Recent mention in a Victoria daily of Brian Banner, starting to become known nationally as a fastball catcher, one of a 40-man roster selected for Team Canada, reminds us that since our first Sooke soccer team photo was taken in 1907, Sooke has been outstanding as a sports community. That our many sports fields are maintained by volunteer effort is an example of the dedication of coaches and supporters in encouraging our youth.
Another example is the Sooke Community Hall, built in 1937 not only as a structure to accommodate dances and public events, but especially for basketball, with a court that was one of the largest on Vancouver Island in that era.
One of the basketball coaches in this 1952 photo is still well-known in Sooke today, Rod Sullivan, far right, who earned his living as a boomman, but was out fishing when I called his house just now. The coach on the left is Ray Pimlott, who spent his working life in Sooke as a forest company manager, and is now retired at Chemainus.
While sports were important for the young boys in the photo, their careers carried them elsewhere, and we’ve heard the following notes about their working lives. Standing, rear is John Kendrew who became an educator in northern BC; Tim Goudie who worked as a loader operator in the woods; George Pedneault, now retired from carrying out logging for the Water District; Frank Carosella who became a towboat skipper on the Fraser and upcoast; and Everett Sandberg.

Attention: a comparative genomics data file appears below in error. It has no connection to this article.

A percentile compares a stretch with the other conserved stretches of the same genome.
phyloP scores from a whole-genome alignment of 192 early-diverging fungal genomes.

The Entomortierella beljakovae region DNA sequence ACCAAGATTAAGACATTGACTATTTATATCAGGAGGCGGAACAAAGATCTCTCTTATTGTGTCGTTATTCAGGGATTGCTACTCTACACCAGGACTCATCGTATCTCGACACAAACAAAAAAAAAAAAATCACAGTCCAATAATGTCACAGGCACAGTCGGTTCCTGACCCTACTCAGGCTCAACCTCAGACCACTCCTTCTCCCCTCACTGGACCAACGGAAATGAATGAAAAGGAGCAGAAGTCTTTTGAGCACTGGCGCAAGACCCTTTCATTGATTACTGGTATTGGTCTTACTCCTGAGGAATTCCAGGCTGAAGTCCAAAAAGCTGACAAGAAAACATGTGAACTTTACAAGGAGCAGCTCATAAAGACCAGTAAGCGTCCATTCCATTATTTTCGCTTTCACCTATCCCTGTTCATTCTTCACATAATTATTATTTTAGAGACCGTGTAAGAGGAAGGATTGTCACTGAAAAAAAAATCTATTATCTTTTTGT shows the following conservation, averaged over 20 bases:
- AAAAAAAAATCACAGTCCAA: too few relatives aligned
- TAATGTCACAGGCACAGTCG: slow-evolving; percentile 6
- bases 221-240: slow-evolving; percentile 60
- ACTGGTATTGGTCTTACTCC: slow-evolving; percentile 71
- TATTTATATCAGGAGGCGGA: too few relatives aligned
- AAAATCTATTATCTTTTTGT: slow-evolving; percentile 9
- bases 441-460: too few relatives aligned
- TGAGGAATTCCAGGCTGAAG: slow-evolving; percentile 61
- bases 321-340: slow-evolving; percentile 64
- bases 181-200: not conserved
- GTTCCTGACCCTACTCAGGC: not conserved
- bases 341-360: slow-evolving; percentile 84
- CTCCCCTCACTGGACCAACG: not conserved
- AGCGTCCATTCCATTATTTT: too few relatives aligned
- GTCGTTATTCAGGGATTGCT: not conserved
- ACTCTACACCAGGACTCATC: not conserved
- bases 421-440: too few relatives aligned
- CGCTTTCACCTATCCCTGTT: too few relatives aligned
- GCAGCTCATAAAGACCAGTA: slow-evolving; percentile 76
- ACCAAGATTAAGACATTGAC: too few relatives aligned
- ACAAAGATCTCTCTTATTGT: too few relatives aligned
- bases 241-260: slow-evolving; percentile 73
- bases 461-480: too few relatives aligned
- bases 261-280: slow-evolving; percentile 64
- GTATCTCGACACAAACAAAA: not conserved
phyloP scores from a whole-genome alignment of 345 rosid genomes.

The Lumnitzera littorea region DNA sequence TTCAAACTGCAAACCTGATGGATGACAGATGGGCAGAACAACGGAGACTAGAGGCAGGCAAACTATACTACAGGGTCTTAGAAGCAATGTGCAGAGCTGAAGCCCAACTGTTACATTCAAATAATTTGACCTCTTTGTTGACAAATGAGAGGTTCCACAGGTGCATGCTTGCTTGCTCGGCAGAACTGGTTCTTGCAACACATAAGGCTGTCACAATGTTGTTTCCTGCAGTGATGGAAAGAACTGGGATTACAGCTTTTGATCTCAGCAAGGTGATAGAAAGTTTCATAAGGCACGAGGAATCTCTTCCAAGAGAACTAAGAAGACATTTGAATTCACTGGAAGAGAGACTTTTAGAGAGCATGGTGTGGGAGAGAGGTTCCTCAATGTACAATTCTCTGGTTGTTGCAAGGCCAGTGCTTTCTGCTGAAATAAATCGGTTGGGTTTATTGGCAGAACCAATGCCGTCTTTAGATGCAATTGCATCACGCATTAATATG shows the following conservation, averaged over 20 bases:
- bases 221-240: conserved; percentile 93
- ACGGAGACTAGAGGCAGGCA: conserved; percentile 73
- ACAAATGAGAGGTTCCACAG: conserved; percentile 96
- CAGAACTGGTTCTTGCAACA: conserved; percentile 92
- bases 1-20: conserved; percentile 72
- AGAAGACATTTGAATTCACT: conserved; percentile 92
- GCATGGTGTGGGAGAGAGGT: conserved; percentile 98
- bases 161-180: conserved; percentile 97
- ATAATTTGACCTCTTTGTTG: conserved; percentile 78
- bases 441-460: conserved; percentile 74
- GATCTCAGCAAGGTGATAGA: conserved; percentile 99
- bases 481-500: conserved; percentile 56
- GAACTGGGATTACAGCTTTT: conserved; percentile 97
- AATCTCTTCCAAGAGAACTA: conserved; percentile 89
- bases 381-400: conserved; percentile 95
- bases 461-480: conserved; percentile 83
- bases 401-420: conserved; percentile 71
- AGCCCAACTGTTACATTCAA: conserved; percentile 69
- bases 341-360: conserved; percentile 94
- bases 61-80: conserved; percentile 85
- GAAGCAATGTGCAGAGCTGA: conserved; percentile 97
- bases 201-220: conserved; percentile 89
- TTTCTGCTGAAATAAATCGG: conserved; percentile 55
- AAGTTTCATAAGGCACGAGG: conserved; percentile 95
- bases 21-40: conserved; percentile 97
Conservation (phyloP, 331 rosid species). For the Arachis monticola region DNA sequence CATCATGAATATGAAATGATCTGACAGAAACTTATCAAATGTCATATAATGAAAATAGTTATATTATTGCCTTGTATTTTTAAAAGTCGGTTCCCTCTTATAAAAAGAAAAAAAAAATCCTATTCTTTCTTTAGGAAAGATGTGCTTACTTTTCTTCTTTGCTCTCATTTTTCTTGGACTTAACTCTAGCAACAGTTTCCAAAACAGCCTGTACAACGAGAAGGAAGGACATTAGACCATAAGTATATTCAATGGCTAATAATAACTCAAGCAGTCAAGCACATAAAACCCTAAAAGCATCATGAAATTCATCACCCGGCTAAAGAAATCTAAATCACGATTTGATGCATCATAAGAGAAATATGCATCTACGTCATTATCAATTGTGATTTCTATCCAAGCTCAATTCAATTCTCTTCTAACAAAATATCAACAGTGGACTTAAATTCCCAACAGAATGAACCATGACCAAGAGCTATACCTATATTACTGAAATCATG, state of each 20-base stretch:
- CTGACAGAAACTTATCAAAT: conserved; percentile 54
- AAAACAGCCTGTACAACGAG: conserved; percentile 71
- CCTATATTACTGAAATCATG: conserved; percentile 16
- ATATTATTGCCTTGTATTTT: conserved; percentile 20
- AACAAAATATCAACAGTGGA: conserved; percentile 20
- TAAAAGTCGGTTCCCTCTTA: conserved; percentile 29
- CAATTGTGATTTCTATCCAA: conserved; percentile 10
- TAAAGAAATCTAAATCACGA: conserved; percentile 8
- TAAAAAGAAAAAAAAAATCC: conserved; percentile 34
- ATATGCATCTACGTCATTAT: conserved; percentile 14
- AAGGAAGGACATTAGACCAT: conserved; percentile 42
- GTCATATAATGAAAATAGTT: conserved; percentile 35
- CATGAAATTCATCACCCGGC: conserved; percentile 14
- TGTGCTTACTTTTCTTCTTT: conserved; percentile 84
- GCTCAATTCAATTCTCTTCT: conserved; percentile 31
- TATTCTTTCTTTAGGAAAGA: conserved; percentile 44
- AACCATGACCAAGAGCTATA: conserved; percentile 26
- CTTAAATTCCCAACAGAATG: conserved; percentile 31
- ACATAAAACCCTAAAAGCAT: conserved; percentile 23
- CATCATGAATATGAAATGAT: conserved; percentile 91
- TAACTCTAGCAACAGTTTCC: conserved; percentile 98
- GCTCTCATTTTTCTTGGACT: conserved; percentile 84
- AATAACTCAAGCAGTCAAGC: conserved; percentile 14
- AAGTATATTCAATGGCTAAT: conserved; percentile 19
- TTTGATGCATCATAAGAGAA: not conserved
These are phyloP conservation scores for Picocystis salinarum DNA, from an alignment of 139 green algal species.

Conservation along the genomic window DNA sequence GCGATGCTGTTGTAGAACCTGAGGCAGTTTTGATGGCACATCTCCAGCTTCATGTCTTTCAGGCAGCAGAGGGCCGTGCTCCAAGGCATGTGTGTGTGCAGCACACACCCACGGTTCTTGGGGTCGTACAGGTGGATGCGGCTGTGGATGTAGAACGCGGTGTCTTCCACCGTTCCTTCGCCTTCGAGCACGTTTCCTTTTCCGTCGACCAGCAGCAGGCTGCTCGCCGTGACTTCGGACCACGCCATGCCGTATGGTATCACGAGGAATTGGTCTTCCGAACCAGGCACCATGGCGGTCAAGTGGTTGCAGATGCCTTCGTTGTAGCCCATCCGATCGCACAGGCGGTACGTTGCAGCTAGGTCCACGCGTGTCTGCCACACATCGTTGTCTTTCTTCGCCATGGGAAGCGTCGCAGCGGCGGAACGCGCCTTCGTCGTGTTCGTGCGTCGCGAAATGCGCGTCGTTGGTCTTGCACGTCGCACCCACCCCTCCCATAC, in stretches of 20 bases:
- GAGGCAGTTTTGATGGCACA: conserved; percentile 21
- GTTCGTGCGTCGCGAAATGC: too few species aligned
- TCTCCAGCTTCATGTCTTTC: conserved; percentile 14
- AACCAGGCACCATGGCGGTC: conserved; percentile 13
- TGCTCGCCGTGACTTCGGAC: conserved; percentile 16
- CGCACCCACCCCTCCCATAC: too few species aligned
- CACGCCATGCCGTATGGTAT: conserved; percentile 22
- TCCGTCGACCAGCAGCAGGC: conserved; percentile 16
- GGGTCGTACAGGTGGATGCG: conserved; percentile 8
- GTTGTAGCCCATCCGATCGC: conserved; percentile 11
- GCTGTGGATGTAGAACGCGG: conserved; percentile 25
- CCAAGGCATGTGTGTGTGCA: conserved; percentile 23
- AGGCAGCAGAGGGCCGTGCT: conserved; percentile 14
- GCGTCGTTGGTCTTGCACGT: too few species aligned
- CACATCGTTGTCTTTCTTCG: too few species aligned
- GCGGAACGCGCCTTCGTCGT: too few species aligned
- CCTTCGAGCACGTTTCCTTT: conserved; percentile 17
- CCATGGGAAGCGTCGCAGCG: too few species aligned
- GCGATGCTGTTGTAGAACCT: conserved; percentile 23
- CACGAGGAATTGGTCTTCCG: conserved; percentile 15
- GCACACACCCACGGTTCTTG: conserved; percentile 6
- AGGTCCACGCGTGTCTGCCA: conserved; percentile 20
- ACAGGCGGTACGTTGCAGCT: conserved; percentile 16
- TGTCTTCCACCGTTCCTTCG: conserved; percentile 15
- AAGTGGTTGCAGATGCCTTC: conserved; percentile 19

Seated, Billy Perry, now retired from a career with BC Hydro; Len Morris who became a saw filer (Art Morris Park was named for his dad); Gordie Eve – while he’s now retired in Victoria he was a log scaler who flew his own plane to work. Glenn Bullen, end of the row, spent many years pitching fastball, though he earned his living in management at the local sawmill. Sadly, Tim Goudie, Len Morris and Glenn Bullen have passed on.
The bench the boys are sitting on is one of many still doing duty for Sooke Community Association, and the big old hall is still in use for many community activities and sports, though basketball is no longer in vogue.
Elida Peers, Historian
Sooke Region Museum